Obama Pledges He Won't 'Walk Away' From Health Care Reform

Friday: President Obama smiles at a town hall meeting at Lorain County Community College in Elyria, Ohio. (AP Photo)

Friday: President Obama smiles at a town hall meeting at Lorain County Community College in Elyria, Ohio. (AP Photo)

President Obama on Friday pledged not to "walk away" from health care reform, telling a crowd in the Cleveland suburbs that he's still committed to driving down health care costs despite the crippling effect his party's loss in the Massachusetts Senate election had on the Democrats' bill. 

The president, who with party leaders has urged Congress to take a step back on health care reform, downplayed the drama and confusion that has dominated Capitol Hill since Republican Scott Brown's upset win in Massachusetts. He aggressively defended the work his administration has done so far on the economy, urged Congress to pass a new jobs bill and tried to link health care reform to that issue. 

"Health care is part of the drag on our economy," Obama said at a town hall event. "We've gotten pretty far down the road but I've got to admit, we hit a little bit of a buzz saw this week." 

Brown's win broke the Democrats' 60-vote supermajority in the Senate, imperiling the current version of the bill. House Speaker Nancy Pelosi declared Thursday that her chamber did not have the votes to pass the Senate bill in its current form, meaning a revised version would have to be sent back to the Senate.

"This is just what happens in Congress. It's just an ugly process," Obama told the crowd in Ohio. "And the longer it takes, the uglier it looks. ... And I'm not going to walk away just because it's hard. We are going to keep on working to get this done with Democrats -- I hope with Republicans." 

He added: "I will take my lumps but I won't stop fighting to bring back jobs here." 

The Massachusetts GOP victory was taken by many in Washington as a sign that Americans are not happy with the direction health care reform is going. A new Gallup poll out Friday showed that 55 percent of Americans want Washington to suspend work on the bill and consider alternatives. Just 39 percent said Congress should finish work on the Democrats' bill. 

Obama also urged Congress on Friday to enact a new jobs-creation bill and demanded that it include tax breaks for small business hiring and for Americans who make their homes more energy efficient. The visit to Ohio was a test of an aggressive populist push on jobs, a top worry for voters. The White House is shifting its message to emphasize the economy heading into November elections, which are expected to be difficult for Democrats.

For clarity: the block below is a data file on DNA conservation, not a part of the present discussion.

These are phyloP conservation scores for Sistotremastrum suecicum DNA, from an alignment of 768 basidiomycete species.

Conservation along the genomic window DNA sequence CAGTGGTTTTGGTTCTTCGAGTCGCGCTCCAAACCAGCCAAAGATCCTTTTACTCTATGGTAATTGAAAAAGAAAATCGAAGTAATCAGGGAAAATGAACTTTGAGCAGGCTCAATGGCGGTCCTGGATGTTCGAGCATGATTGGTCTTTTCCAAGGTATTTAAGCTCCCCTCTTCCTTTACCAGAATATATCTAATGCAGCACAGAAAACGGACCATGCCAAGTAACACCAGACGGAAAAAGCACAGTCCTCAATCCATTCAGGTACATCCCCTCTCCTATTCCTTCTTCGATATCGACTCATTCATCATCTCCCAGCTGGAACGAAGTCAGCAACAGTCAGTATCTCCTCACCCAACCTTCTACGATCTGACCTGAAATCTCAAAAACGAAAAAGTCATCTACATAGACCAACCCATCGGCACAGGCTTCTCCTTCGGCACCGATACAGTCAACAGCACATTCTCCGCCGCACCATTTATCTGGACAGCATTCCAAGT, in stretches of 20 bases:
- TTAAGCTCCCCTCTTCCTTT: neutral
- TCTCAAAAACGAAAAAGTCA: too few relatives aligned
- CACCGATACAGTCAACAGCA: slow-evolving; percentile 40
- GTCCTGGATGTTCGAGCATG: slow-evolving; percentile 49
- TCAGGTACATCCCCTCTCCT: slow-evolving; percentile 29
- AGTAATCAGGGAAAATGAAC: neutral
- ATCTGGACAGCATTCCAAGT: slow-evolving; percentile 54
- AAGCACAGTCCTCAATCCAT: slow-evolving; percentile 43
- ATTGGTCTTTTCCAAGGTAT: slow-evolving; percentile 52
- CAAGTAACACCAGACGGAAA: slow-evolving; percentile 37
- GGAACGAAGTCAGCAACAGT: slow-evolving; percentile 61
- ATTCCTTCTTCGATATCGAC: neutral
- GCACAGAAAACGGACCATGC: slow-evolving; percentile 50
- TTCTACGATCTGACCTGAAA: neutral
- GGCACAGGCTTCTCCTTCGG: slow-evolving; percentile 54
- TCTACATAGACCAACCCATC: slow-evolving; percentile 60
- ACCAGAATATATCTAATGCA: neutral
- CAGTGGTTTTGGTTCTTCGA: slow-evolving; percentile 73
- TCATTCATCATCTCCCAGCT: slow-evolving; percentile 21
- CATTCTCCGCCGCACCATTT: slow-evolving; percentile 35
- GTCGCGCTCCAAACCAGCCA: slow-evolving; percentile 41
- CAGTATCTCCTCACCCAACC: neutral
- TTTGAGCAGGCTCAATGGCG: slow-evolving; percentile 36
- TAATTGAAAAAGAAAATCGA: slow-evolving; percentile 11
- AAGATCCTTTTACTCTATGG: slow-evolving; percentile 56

Neither of the Obama-backed proposals was included in jobs legislation passed by the House of Representatives in December. That $174 billion stimulus package is now before the Senate, where it faces a tougher road, in part because it is financed with deficit spending. 

Obama strongly defended unpopular administration actions taken to bail out banks and insurers and rescue automakers from collapse. Such measures have fueled anger across the country about growing government intervention and ballooning deficits to help Wall Street while many throughout the country remain jobless and struggling. 

He said that propping up the financial industry was as much about regular Americans as wealthy bankers. "If the financial system had gone down, it would have taken the entire economy and millions more families and businesses with it," Obama said. 

Similarly, allowing General Motors and Chrysler to go under might have satisfied calls to force businesses to reap the consequences of bad decisions. But, Obama said, "hundreds of thousands of Americans would have been hurt, not just at those companies themselves, but at other auto companies and at their suppliers and dealers, here in Ohio, up in Michigan, and all across this country." 

Further seeking to connect with an anti-establishment bent in the electorate, Obama made sure to criticize Washington, too. He said a person can get a "pretty warped view of things" from inside the capital city, criticizing special interest power and emphasizing repeatedly that he badly wanted to escape the confining nature of the White House. 

The Associated Press contributed to this report.